laser treatment photo

During the laser facelift, energy was applied in grid pattern, with squares of the neck and lower face treated individually. This picture is of one 54-year-old female patient who was about to undergo the procedure.

A well-known cosmetic surgeon recently published a study that explains a new laser facelift technique.

As so many technological advancements change the field of cosmetic surgery, patients who desire a short recovery have an increasing number of options.

Lasers have been instrumental in the shift toward these procedures. They’ve been used to dramatically transform techniques in skin resurfacing, liposuction and incisions.

Just five years ago, Cynosure’s 1064-nm Nd:YAG laser received FDA approval for performing surgical incision, excision, vaporization, ablation, and coagulation of soft tissues. Since then, surgeons have continued to implement laser technology in new and interesting ways.

Dr. Patrick McMenamin, a facial plastic surgeon in Sacramento is performing a “laser facelift” procedure that he says can provide high patient satisfaction and short recovery time. He explains the procedure in a new issue of the journal Facial Plastic Surgery, comparing it to the traditional facelift that he also performs.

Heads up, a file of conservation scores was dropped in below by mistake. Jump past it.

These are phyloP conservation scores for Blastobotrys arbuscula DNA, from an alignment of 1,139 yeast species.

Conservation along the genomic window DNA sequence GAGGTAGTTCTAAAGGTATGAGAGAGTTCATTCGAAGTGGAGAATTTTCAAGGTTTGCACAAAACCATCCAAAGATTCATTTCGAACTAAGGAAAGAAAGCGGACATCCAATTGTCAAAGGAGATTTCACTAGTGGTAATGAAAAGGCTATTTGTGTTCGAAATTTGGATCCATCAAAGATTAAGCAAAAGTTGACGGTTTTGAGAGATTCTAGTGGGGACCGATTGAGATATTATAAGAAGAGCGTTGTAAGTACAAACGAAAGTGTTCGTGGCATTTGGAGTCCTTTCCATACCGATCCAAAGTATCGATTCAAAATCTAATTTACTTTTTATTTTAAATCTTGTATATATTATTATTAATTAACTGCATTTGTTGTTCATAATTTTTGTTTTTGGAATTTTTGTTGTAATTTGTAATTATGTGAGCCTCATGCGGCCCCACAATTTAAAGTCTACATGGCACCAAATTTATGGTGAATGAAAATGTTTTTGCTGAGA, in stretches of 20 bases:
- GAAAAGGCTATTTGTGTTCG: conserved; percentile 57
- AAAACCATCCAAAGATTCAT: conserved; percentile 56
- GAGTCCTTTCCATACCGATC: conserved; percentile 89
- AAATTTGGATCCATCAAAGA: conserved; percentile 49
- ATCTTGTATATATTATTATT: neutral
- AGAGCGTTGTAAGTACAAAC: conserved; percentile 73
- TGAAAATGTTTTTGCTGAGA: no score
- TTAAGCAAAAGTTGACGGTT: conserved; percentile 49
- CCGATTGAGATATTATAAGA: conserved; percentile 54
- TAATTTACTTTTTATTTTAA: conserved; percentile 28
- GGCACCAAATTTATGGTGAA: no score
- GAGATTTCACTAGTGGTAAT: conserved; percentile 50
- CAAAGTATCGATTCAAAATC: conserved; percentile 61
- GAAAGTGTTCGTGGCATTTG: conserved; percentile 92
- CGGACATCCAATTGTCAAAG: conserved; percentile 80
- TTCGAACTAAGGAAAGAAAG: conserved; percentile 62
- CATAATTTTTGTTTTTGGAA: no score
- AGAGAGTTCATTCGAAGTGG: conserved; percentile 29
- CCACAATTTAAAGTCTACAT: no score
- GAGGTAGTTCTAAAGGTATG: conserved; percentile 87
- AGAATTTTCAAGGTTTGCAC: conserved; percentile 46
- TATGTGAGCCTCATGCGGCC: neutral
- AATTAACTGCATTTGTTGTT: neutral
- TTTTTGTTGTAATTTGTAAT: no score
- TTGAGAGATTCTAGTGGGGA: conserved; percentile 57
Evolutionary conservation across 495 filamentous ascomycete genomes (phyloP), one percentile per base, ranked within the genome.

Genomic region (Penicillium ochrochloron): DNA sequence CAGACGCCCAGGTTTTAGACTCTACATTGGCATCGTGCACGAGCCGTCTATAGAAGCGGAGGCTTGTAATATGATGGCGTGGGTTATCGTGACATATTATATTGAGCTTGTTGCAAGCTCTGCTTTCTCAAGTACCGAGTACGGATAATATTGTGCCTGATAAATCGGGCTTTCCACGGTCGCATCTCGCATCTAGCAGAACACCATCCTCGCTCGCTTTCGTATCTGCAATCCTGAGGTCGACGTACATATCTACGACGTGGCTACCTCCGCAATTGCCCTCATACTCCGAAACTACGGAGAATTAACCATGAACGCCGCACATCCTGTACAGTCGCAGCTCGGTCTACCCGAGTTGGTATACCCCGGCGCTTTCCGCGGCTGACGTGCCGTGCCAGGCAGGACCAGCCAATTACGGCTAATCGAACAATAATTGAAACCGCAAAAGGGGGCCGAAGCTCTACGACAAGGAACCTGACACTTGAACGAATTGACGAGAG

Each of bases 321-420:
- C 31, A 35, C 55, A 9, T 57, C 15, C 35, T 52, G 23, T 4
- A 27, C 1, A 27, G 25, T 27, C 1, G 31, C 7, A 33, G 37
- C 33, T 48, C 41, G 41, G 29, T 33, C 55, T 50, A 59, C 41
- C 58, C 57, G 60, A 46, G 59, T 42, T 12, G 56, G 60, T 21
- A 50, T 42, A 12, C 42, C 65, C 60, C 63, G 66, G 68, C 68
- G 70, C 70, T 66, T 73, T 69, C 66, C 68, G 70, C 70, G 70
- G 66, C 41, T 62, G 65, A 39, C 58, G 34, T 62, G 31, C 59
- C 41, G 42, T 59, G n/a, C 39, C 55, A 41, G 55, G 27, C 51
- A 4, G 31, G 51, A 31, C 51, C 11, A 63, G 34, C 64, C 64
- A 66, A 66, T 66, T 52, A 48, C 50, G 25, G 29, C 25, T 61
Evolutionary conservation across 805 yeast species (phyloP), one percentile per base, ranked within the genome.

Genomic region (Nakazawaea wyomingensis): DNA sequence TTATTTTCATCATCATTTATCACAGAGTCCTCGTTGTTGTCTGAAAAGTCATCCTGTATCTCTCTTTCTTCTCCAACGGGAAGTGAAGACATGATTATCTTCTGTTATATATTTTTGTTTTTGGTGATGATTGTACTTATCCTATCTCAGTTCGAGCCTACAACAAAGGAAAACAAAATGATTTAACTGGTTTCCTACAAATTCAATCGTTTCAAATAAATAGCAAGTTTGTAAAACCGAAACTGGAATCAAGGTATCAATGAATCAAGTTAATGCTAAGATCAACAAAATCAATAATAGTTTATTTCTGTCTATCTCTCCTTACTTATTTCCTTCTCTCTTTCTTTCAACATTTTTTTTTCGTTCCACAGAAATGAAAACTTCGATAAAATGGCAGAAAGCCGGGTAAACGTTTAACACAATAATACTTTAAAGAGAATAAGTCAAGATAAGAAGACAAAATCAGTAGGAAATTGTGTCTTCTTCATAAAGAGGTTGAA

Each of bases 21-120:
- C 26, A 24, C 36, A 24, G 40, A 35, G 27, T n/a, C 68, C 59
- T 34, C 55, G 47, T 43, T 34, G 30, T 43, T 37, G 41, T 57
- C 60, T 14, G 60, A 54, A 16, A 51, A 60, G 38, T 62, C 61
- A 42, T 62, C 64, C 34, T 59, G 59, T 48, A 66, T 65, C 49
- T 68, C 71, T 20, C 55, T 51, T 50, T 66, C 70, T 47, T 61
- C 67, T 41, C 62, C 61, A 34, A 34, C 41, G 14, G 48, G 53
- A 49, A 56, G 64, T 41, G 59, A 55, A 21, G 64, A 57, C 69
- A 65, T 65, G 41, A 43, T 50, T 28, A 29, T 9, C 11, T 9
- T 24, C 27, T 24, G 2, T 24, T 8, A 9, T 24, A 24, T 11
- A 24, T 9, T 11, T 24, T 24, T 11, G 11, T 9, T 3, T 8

The laser facelift procedure was partly inspired by findings from surgeons on the east coast who found that dual wavelength laser lipolysis could provide significant improvements in skin elasticity. Rather than fat removal, Dr. McMenamin’s goal was to achieve facial skin contraction and tightening.

Between May 2008 and May 2010, 40 patients underwent a laser facelift in the doctor’s Sacramento office surgery suite. Patients had different needs, so their procedures were tailored accordingly, with some patients receiving a full facelift or neck lift.

During the surgery, laser energy was carefully applied to the patient’s face in a grid pattern, while a minimal amount of fatty tissue was removed.

Most patients were back to work within 7 days, compared to the 10-12 day recovery period Dr. McMenamin typically sees with his traditional facelift patients. They also showed high satisfaction. “Although numerical data are not available and the number of patients is small, these patients appear to have been more satisfied than those undergoing non-laser face-lifts in my practice,” the doctor writes.

So is the laser facelift superior to a traditional facelift? According to Dr. McMenamin, it is a better procedure for addressing certain conditions. “I can now get better results in the nasolabial fold area, the lower part of the lip, and the jowls,” he says, and “using this laser on the neck yields results that can be as good as those achieved by doing a traditional facelift.”

It also seems to be an excellent procedure for patients who are a) not yet ready for a full facelift, and b) would like a shorter recovery period. You can read the study abstract on Pubmed.